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AI: Following Up?

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I sometimes read a news report about a science story, and find myself suspecting that there are either inaccuracies in it, or at least a gap in the story – some important piece of information seems to be missing. Sometimes I follow up by checking to see if my favorite skeptical bloggers have blogged about it, and once in a rare while I will look up the original source if I can get access to it. But often I’m too busy (or lazy) to actually do that follow up, and this makes me feel like a bad skeptic.

Do you look for more information when a news story sounds fishy to you? Do you ever seek out the original source? If you don’t do that, do you feel guilty too, or is that just me?

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5 Comments

  1. I do this frequently, especially when it both sounds fishy AND is being spread around by people on social media.

    Of course, being a good skeptic would really mean investigating when it doesn’t sound fishy (since it jives with my per-conceived notions), but who has the time for that?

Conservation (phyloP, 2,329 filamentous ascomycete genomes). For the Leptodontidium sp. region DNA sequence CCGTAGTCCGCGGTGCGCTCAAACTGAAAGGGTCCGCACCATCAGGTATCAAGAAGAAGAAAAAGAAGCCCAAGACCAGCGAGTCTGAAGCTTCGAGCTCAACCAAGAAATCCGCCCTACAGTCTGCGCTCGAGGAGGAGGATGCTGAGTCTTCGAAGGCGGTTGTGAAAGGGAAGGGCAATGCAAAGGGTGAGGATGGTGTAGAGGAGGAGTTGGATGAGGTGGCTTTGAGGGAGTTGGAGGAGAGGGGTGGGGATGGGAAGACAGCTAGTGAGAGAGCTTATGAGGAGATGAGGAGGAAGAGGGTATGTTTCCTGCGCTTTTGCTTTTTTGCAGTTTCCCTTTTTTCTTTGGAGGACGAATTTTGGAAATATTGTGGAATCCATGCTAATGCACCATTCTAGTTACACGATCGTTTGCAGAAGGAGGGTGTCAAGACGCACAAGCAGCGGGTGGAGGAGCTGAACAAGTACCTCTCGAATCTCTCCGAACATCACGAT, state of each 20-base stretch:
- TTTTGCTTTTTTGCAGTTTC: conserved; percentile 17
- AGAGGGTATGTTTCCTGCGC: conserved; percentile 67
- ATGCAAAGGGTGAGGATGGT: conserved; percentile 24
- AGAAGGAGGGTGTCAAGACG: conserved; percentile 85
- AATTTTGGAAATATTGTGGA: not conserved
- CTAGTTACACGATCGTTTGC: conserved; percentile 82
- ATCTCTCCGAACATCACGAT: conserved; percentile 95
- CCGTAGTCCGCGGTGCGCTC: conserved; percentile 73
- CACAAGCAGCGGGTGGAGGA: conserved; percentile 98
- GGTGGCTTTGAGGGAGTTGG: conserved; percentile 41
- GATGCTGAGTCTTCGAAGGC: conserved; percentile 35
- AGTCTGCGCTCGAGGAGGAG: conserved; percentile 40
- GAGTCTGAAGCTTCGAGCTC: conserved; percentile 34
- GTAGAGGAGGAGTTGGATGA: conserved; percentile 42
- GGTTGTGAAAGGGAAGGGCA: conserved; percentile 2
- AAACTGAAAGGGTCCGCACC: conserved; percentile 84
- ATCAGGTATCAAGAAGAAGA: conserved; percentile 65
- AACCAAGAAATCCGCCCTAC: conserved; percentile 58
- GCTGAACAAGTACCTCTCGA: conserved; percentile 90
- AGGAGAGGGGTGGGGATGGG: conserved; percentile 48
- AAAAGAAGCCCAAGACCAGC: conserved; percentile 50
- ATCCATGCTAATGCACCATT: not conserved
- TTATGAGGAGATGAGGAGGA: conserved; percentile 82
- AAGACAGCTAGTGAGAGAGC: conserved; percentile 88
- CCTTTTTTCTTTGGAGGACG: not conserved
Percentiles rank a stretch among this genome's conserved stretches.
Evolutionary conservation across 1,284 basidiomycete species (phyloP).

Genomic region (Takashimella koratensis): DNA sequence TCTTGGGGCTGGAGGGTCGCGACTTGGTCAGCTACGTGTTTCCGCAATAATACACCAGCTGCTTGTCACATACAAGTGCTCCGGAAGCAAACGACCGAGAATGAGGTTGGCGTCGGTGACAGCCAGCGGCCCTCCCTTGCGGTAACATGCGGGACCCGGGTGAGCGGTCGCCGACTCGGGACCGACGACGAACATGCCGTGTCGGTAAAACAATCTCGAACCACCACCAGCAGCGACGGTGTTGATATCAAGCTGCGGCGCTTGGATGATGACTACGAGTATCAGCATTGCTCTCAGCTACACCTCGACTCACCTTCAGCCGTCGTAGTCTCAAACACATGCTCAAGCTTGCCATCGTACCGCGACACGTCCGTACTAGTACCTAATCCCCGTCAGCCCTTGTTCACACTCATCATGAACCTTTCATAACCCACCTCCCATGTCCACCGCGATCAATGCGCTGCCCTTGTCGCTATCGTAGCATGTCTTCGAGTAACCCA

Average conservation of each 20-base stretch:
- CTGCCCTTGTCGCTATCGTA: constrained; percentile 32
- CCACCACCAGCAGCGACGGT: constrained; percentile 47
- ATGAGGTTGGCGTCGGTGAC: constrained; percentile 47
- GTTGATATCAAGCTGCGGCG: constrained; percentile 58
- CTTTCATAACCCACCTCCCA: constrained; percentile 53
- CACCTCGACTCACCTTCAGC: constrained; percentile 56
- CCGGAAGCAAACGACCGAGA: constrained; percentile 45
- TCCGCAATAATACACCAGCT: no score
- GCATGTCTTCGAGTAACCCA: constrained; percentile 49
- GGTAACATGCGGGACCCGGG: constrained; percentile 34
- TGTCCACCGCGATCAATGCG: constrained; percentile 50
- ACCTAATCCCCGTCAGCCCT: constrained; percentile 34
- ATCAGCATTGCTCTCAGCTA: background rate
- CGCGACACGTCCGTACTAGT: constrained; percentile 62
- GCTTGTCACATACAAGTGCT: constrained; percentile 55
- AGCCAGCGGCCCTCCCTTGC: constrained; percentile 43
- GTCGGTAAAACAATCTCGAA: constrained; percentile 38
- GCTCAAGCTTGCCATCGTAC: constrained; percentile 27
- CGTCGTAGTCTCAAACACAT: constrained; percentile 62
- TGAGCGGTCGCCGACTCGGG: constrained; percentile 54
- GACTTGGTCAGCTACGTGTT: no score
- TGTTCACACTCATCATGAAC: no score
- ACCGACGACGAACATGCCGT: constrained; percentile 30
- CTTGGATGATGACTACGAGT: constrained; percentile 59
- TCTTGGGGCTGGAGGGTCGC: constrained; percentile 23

2. I’ve certainly done that, particularly when the story references a scientific article. From talking to other scientists, I’ve come to the understanding that journalistic misinterpretation is inevitable, so it almost always pays to go to the source on those (unless the article is written by a professional in the field, usually).

  3. Honestly, I don’t trust most of what I see/hear in the media. Any time I see reporting on a new study or something–especially in the social sciences–I go pull the study and at least skim it. 9/10 times the report is off on details or is sensationalizing it. Most journalists are not trained to read academic literature, so they easily get confused/mistaken and report that instead of being critical in their engagement of the research/literature.

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